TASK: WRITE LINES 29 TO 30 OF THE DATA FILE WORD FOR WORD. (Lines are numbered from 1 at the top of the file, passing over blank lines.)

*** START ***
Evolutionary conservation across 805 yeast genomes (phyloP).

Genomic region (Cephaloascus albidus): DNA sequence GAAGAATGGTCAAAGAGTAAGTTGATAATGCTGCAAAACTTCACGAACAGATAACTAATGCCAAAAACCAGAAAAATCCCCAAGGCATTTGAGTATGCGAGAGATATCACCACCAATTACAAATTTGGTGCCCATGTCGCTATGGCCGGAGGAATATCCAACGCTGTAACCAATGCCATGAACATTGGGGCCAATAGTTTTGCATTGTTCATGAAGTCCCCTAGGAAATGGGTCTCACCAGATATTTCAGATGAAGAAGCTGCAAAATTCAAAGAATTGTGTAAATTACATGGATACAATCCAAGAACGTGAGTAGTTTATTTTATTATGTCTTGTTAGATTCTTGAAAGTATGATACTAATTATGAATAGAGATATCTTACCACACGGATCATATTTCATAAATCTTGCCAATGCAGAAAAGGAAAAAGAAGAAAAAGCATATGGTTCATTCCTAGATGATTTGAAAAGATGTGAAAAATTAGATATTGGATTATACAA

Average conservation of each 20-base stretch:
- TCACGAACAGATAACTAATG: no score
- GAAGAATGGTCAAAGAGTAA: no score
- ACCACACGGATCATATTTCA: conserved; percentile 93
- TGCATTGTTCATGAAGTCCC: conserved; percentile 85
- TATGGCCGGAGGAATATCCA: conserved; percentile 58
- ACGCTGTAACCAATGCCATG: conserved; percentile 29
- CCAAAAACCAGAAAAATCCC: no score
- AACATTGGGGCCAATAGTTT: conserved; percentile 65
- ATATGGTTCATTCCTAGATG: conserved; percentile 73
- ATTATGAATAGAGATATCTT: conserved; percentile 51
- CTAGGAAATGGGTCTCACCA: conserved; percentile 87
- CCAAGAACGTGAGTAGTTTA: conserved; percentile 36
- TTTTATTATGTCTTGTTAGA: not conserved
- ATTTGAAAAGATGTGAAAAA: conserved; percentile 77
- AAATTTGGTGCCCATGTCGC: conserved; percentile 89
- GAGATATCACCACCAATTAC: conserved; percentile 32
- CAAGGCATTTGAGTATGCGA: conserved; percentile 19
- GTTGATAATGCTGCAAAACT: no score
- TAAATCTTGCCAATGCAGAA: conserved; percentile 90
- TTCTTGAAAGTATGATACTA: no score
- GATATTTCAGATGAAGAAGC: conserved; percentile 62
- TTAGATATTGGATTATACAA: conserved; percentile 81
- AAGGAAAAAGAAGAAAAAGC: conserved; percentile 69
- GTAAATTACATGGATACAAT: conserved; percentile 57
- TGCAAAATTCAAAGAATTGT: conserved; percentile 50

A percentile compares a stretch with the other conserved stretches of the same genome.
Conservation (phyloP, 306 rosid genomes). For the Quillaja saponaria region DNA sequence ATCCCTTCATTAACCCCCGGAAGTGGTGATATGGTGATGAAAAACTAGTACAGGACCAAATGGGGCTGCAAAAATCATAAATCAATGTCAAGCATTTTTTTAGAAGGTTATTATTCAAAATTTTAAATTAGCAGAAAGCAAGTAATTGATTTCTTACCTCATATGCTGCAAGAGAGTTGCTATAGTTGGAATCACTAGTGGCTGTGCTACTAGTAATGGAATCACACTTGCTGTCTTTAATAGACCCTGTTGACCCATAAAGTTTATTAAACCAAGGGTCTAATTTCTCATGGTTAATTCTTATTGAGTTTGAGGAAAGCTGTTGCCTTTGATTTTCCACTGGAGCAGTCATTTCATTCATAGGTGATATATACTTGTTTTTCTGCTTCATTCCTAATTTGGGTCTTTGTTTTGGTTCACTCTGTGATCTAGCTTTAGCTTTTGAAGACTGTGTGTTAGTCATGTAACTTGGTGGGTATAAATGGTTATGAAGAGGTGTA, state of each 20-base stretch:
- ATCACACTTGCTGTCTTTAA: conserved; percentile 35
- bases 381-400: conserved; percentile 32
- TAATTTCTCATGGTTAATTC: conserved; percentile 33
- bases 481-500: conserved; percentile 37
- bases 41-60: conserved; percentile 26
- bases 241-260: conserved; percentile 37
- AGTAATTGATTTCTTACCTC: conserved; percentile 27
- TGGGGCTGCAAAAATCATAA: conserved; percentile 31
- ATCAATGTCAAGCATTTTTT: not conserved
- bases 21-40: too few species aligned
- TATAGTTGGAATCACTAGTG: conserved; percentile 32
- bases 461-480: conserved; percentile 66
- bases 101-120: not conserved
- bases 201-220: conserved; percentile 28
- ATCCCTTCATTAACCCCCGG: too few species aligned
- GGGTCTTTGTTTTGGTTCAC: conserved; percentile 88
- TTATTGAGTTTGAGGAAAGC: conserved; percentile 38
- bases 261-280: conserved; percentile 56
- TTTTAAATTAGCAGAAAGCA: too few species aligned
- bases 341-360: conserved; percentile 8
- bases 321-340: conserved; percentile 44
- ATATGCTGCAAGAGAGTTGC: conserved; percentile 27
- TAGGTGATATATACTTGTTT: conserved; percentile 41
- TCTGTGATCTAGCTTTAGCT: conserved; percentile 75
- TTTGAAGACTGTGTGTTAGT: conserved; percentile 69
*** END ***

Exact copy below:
A percentile compares a stretch with the other conserved stretches of the same genome.
Conservation (phyloP, 306 rosid genomes). For the Quillaja saponaria region DNA sequence ATCCCTTCATTAACCCCCGGAAGTGGTGATATGGTGATGAAAAACTAGTACAGGACCAAATGGGGCTGCAAAAATCATAAATCAATGTCAAGCATTTTTTTAGAAGGTTATTATTCAAAATTTTAAATTAGCAGAAAGCAAGTAATTGATTTCTTACCTCATATGCTGCAAGAGAGTTGCTATAGTTGGAATCACTAGTGGCTGTGCTACTAGTAATGGAATCACACTTGCTGTCTTTAATAGACCCTGTTGACCCATAAAGTTTATTAAACCAAGGGTCTAATTTCTCATGGTTAATTCTTATTGAGTTTGAGGAAAGCTGTTGCCTTTGATTTTCCACTGGAGCAGTCATTTCATTCATAGGTGATATATACTTGTTTTTCTGCTTCATTCCTAATTTGGGTCTTTGTTTTGGTTCACTCTGTGATCTAGCTTTAGCTTTTGAAGACTGTGTGTTAGTCATGTAACTTGGTGGGTATAAATGGTTATGAAGAGGTGTA, state of each 20-base stretch: